The Republic of Texas. The present-day outlines of the U.S. states are superimposed on the boundaries of 1836–1845.
Monday, June 29, 2015
The Mexican–American War, also known as the Mexican War: Full Documentary. The U.S.–Mexican War (or the Invasion of Mexico), History Documentary
The Mexican–American War, also known as the Mexican War, the U.S.–Mexican War or the Invasion of Mexico, was an armed conflict between the United States and the Centralist Republic of Mexico (which became the Second Federal Republic of Mexico during the war) from 1846 to 1848. It followed in the wake of the 1845 U.S. annexation of Texas, which Mexico considered part of its territory, despite the 1836 Texas Revolution. It was the fourth of the five major wars fought on American soil which was preceded by the Seven Years' War, the American Revolutionary War and the War of 1812 and succeeded by the American Civil War.
Combat operations lasted a year and a half, from the spring of 1846 to the fall of 1847. American forces quickly occupied New Mexico and California, then invaded parts of Northeastern Mexico and Northwest Mexico; meanwhile, the Pacific Squadron conducted a blockade, and took control of several garrisons on the Pacific coast farther south in Baja California. Another American army captured Mexico City, and the war ended in a victory for the United States.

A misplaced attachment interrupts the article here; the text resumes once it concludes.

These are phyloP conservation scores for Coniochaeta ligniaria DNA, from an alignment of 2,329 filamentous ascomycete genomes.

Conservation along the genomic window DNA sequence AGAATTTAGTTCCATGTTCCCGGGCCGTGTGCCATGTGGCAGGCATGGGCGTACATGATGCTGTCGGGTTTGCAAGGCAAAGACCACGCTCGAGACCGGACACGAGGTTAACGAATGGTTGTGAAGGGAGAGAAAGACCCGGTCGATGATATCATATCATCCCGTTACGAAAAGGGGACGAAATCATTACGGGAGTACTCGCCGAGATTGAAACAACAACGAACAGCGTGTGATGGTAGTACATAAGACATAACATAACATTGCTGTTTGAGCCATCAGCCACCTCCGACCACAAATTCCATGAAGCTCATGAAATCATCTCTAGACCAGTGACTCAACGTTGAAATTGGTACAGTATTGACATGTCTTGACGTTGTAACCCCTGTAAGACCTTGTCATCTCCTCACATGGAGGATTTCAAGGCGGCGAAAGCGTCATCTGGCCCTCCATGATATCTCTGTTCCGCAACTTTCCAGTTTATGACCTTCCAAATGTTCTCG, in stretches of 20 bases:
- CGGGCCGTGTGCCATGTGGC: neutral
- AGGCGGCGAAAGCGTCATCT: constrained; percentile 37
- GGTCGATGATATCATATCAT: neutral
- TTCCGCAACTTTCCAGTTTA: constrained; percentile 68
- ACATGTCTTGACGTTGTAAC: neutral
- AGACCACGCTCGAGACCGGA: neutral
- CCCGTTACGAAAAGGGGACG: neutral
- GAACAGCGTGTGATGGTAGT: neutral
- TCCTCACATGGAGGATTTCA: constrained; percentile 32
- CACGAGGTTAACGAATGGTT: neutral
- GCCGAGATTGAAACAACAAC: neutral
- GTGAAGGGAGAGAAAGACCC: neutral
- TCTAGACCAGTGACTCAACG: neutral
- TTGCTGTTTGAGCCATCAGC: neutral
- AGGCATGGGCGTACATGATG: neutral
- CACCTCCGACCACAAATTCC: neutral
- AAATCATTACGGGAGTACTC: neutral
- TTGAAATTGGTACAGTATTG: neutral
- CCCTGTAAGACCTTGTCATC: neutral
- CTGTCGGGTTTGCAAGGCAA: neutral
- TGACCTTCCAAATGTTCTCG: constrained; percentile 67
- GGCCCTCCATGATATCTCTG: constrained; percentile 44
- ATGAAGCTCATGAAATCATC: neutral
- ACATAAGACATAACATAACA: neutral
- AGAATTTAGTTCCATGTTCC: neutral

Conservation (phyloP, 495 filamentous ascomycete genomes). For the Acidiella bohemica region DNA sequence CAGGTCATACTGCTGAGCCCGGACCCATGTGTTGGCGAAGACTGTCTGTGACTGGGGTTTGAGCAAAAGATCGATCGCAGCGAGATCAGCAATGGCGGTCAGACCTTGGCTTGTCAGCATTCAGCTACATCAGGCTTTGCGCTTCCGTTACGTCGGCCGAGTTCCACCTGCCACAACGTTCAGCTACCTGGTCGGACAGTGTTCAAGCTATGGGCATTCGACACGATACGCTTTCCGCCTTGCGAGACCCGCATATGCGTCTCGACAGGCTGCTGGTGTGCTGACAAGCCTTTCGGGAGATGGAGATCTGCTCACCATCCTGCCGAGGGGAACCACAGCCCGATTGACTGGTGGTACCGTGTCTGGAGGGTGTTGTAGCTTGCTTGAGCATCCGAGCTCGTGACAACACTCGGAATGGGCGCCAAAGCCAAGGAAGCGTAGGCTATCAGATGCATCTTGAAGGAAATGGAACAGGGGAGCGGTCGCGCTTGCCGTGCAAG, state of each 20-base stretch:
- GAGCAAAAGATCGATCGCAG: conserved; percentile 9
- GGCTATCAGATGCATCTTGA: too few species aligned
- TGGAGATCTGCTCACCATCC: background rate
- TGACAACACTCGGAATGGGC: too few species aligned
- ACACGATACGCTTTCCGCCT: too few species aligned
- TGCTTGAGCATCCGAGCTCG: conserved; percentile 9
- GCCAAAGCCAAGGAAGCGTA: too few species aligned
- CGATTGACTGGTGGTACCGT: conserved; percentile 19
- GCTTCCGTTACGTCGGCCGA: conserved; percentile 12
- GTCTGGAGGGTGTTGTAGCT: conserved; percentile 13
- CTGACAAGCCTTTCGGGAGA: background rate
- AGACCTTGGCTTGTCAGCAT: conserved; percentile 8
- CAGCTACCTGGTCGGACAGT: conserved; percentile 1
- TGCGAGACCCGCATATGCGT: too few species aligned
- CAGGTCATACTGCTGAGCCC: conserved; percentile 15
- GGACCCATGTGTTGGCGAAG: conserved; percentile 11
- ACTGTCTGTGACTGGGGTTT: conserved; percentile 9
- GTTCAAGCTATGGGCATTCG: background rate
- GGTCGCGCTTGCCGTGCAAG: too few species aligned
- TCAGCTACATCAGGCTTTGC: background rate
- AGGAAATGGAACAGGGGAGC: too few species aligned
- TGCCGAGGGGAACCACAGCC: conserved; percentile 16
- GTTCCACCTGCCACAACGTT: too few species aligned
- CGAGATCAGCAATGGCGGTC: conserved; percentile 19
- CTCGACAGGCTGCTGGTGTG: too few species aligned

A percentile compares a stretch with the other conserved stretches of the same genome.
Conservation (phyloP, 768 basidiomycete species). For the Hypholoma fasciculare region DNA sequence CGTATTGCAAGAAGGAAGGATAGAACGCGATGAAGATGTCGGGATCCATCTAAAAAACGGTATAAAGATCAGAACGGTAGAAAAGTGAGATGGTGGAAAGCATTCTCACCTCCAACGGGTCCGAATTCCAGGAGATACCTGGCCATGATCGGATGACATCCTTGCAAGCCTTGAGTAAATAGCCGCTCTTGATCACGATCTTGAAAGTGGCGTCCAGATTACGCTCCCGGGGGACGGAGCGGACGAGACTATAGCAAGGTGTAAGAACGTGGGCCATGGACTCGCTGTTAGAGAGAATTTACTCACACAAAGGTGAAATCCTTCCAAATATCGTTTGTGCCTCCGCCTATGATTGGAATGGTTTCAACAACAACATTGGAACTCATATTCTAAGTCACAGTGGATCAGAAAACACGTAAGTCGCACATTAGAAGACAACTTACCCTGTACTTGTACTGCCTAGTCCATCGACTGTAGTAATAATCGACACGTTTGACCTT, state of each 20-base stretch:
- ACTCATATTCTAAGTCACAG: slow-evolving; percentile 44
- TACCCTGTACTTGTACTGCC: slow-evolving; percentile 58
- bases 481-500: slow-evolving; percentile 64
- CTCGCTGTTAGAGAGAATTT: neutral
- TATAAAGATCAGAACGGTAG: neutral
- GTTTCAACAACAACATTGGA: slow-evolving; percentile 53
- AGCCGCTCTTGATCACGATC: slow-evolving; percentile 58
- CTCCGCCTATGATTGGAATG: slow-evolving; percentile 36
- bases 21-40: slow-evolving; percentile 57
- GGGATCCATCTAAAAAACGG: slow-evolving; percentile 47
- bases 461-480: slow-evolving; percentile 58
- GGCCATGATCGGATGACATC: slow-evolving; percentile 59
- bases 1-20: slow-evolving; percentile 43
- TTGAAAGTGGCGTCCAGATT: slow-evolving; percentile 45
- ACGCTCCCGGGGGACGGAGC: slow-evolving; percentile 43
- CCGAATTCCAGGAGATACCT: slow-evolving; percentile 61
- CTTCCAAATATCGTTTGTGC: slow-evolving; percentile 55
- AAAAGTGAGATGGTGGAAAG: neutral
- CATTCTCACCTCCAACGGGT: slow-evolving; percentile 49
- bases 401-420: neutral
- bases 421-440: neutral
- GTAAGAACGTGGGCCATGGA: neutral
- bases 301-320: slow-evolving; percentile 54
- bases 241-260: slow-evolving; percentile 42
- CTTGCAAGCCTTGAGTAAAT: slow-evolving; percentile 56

The Treaty of Guadalupe Hidalgo ended and specified the major consequence of the war: the forced Mexican Cession of the territories of Alta California and Santa Fe de Nuevo México to the United States in exchange for $15 million. In addition, the United States assumed $3.25 million of debt owed by the Mexican government to U.S. citizens. Mexico accepted the loss of Texas and thereafter cited the Rio Grande as its national border.
American territorial expansion to the Pacific coast had been the goal of President James K. Polk, the leader of the Democratic Party. The war was, however, highly controversial in the United States, with the Whig Party, anti-imperialists and anti-slavery elements strongly opposed. Heavy American casualties and high monetary cost were also criticized. The political aftermath of the war raised the slavery issue in the United States, leading to intense debates that pointed to civil war; the Compromise of 1850 provided a brief respite.